Leaning tree troubles Rosedale residents

April 22, 2008|By Liz F. Kay

THE PROBLEM --A dead tree is leaning against two others and threatening to fall onto a Rosedale street.

THE BACKSTORY -- Bill Van Camp lives on Gilmore Avenue, facing a strip of land next to the CSX railroad tracks.

More than a month ago, a tree on the CSX property fell over, held upright only by branches that lodged against two smaller trees.

"The next big wind or a few good rains, you're going to have a couple of trees go with it," Van Camp said.

He said he's afraid that the falling tree will take out utility lines as it falls into Gilmore Avenue -- and possibly smash his fence and truck.

Van Camp called the Baltimore County Department of Public Works, and a staff member from the Bureau of Highways took a look. But because the tree was on CSX property, she called the company to report the problem.

"She followed up afterward twice," said Van Camp's wife, Gina. "She told them it was a dangerous situation."

David Fidler, a spokesman for Department of Public Works, confirmed that the inspector called CSX on March 12 -- and had to call seven other numbers before she identified the correct place to call in Florida.

"They know all about it," Fidler said. "It's their responsibility if it's on their property."

That would change, however, should the forces of nature send the dead tree crashing down onto Gilmore Avenue.

"If it lands in the roadway, the county will clean it up," Fidler said. For now, however, "it's on their property -- that's what makes it their responsibility and, I assume, their liability."

But as of last week, no one from the company had responded to their request.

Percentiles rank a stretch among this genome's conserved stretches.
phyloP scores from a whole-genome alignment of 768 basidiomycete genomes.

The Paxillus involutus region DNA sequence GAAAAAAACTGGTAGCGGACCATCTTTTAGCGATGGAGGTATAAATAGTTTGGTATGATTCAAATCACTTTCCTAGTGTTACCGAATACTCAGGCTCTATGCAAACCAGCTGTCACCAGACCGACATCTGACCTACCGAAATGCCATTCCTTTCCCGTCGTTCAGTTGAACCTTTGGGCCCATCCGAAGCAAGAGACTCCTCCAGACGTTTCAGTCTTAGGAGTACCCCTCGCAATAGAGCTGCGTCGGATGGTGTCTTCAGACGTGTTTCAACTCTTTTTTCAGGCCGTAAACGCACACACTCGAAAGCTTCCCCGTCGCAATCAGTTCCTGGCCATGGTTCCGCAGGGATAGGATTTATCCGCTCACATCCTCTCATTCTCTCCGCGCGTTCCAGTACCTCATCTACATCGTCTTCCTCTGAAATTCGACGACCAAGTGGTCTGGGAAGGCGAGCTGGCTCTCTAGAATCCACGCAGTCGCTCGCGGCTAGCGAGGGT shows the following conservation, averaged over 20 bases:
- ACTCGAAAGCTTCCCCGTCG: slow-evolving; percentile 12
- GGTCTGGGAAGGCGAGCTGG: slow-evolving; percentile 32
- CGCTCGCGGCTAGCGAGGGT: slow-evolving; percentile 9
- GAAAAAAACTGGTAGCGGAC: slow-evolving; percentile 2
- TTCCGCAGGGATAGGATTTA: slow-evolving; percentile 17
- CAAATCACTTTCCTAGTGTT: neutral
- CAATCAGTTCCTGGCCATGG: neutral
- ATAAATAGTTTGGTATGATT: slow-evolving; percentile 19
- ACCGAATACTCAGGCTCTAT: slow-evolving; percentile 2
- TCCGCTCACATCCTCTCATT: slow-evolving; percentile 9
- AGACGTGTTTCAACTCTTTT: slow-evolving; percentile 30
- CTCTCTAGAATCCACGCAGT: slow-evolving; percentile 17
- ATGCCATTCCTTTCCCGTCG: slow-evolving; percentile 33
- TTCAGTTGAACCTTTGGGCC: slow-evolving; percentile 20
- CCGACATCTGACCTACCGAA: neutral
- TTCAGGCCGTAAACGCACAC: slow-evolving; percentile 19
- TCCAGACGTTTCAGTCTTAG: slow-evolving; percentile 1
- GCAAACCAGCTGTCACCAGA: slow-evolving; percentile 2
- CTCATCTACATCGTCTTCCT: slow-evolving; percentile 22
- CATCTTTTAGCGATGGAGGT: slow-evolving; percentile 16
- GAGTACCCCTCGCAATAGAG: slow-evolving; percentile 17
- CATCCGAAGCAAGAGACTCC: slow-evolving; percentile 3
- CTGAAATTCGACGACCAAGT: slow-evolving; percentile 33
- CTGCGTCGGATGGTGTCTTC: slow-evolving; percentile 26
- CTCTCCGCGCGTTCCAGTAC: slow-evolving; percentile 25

"I can't believe it hasn't come down yet," Gina Van Camp said. "As soon as those branches go, that will be it."

CSX spokesman Robert Sullivan said someone would inspect the tree this week.

WHO CAN FIX THIS -- The CSX Web site lists 877-TellCSX (835-5279).

UPDATE

On Wednesday, less than a week after city Department of Housing and Community Development personnel removed from an abandoned Poppleton rowhouse a cornice that was threatening to fall off, the back wall collapsed.

City workers demolished the rest of the building, originally included in a Poppleton redevelopment plan, on Thursday.

"Given that the property was to be rehabbed, we will have to have the developer look at the lot and assess [it] for new construction," wrote Cheron Porter, spokeswoman for the Department of Housing and Community Development, in an e-mail.

The other two houses in the group were undamaged; the shared wall between 1228 and 1226 Rankin appeared to be in good shape, Porter wrote.

James Smith, whose sister, Nora Giles, lives in one of the three houses on Rankin Place, an alley, said, that after the demolition, his sister had no water in her house until Friday.

"The only damage she has is the inconvenience," Smith said.

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